When economists say bitcoin is at risk of a deflationary spiral (people hoarding the limited supply, having little incentive to spend today but always waiting until tomorrow), I wonder whether they are missing two key points?
Not a Monopoly Currency
When a country has an isolated economy and single official currency, the model is different from the environment of bitcoin. (Economists love pure models that they can analyze, but that aren’t realistic, driving the old joke “reality is a special case”.) There will still be inflationary currencies in a world with bitcoin, just as there are still such currencies in a world where gold exists. Yes, gold acts funny when compared with currencies, and yes, people hoard it, but it still has function as just one of many ways to store wealth.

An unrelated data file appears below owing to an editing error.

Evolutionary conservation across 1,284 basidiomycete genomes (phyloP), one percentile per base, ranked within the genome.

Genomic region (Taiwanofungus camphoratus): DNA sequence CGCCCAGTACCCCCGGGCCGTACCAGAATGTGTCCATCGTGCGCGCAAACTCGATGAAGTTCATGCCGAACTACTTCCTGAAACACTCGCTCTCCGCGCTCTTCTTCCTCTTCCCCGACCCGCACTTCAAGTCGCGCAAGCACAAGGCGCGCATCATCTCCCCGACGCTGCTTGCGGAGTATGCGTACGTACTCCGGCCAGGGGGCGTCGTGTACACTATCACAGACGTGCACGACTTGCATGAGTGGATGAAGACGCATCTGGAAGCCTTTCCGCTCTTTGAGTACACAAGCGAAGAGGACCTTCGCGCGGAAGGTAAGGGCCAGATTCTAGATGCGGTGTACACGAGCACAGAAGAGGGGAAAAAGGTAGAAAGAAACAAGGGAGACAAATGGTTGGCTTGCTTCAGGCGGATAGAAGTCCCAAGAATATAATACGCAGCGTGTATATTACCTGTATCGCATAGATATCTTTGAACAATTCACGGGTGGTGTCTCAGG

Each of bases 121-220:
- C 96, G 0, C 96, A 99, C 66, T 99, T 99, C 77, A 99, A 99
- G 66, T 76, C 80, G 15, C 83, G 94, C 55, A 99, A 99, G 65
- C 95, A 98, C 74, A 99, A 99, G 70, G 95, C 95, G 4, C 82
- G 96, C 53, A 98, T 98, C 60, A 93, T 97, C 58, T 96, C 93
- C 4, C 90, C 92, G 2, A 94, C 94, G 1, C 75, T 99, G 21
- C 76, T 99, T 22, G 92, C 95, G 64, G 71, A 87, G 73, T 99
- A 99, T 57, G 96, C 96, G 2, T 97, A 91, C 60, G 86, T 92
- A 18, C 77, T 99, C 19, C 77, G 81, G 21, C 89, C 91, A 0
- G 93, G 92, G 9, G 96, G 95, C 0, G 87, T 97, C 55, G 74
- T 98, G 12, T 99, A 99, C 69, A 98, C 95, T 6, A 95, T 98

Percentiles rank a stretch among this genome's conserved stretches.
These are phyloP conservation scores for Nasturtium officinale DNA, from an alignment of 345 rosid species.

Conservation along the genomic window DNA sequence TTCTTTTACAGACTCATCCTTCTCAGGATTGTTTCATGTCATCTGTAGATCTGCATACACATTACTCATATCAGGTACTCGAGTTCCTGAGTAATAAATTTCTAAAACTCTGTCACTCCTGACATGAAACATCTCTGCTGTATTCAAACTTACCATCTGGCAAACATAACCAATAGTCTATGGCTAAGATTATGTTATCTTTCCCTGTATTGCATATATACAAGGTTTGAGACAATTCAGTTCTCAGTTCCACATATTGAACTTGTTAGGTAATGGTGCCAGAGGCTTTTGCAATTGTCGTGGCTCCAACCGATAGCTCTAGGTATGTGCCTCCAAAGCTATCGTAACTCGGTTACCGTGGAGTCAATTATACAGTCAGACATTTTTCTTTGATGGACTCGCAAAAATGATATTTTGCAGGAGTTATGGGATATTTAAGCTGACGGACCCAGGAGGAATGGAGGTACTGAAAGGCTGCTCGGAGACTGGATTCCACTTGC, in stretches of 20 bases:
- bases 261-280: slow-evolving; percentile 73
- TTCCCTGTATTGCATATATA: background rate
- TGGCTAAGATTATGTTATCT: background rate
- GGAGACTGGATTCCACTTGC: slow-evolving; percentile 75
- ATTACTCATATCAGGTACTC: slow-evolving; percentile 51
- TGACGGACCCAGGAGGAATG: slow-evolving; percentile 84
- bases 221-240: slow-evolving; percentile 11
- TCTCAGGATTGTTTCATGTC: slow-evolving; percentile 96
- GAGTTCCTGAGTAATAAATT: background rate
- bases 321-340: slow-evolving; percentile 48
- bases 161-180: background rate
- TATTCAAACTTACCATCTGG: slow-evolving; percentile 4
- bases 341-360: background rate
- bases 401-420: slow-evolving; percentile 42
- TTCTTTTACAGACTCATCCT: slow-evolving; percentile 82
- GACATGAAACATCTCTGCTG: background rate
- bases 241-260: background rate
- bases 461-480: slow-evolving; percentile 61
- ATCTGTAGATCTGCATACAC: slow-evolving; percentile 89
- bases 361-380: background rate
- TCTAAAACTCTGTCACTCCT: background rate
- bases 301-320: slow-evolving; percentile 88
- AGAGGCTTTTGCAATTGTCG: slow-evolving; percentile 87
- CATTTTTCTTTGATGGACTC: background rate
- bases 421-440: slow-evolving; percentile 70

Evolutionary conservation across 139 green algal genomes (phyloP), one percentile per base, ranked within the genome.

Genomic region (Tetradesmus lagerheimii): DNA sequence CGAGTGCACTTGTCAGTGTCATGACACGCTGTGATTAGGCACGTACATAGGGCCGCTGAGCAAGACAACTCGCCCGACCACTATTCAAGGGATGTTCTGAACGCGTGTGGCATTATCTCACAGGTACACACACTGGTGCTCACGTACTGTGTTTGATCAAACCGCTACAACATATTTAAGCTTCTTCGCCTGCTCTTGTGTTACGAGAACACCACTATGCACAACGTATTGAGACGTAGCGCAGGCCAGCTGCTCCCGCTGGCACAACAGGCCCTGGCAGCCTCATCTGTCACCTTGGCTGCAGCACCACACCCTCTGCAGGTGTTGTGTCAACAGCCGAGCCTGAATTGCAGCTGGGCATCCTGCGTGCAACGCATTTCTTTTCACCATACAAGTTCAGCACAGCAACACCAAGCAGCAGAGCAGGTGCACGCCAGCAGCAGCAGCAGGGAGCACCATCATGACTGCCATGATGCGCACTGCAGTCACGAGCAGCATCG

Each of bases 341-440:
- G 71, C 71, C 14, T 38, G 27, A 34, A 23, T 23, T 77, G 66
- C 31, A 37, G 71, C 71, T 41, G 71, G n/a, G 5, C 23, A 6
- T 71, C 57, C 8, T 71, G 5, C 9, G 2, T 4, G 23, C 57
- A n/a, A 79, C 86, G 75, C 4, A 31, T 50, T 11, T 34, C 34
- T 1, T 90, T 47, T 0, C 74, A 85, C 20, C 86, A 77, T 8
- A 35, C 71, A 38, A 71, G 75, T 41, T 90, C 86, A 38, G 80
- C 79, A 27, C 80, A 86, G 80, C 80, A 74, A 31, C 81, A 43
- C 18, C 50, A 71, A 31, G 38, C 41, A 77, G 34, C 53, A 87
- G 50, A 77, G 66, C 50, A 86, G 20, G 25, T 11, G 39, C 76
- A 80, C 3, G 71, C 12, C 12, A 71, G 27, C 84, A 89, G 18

But gold is cumbersome and not very portable. All the bitcoin in existence could easily fit on a tiny micro SD card.
I guess I am saying that economists have a point, but is it a fatal flaw or just one property of bitcoin?
Slices into Very Thin Traunches
There is a feature of bitcoin that is unique in my knowledge of such things: it can be sliced really thinly. As I write this 1 bitcoin is nearing a thousand dollars US. This could be a cumbersomely large value for a more physical currency, but bitcoin can be used in really small fractions. The smallest transaction currently possible is 0.00000001 bitcoin (1 satoshi). At today’s rough value, a thousandth of a US cent. If the value of bitcoin climbs a thousandfold, this is still just 1 penny.
If someday bitcoin gets to valuable that even this is too large, I am told the protocol could be changed to allow smaller fractions.
I know of no currency nor physical asset that has this property. Only artificially defined financial instruments can do this. (Imagine a derivative BRK.ZZ stock.)
What does this property do to the deflationary spiral, if one can always shave off a smaller and smaller slice to, well, maybe buy a shave?
-kb, the Kent who doesn’t own any bitcoin, yet.
© 2013 by Kent Borg